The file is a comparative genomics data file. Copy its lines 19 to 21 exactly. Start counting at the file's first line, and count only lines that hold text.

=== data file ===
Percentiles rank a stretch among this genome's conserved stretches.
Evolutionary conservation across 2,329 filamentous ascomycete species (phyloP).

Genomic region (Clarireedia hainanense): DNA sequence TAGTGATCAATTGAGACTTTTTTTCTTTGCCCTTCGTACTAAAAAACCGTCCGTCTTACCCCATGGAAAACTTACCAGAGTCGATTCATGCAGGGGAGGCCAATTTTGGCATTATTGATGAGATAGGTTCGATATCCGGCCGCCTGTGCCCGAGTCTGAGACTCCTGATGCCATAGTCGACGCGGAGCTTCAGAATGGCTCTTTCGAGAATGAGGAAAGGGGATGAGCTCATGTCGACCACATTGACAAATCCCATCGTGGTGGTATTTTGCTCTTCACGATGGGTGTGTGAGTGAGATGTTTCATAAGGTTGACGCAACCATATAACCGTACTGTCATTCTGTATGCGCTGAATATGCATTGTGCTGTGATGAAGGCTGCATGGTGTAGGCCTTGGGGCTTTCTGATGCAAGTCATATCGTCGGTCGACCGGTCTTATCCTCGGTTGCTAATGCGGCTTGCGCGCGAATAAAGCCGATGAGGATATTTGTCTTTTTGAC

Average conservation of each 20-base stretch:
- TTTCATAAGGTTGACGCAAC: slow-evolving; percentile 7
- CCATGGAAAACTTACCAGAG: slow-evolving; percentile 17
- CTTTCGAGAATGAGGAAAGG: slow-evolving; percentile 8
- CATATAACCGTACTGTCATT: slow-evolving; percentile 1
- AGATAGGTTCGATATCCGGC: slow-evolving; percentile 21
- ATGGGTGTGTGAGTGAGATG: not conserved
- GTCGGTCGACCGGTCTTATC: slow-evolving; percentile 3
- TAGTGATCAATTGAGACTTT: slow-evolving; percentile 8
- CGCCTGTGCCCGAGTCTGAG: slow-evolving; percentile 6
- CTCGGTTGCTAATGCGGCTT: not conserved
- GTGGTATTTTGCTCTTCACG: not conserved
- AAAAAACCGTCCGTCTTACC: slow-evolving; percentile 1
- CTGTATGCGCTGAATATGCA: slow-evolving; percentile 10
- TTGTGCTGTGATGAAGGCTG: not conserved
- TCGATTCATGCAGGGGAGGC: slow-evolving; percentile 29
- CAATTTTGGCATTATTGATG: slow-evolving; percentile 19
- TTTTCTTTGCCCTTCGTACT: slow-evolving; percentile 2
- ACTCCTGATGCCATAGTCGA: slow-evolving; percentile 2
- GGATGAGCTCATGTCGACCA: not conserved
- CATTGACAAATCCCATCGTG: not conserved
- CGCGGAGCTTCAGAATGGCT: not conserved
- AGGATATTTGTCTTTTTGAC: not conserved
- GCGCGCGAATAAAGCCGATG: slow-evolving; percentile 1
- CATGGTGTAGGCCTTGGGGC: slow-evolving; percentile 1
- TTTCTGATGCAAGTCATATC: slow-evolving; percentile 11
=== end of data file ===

- TCGATTCATGCAGGGGAGGC: slow-evolving; percentile 29
- CAATTTTGGCATTATTGATG: slow-evolving; percentile 19
- TTTTCTTTGCCCTTCGTACT: slow-evolving; percentile 2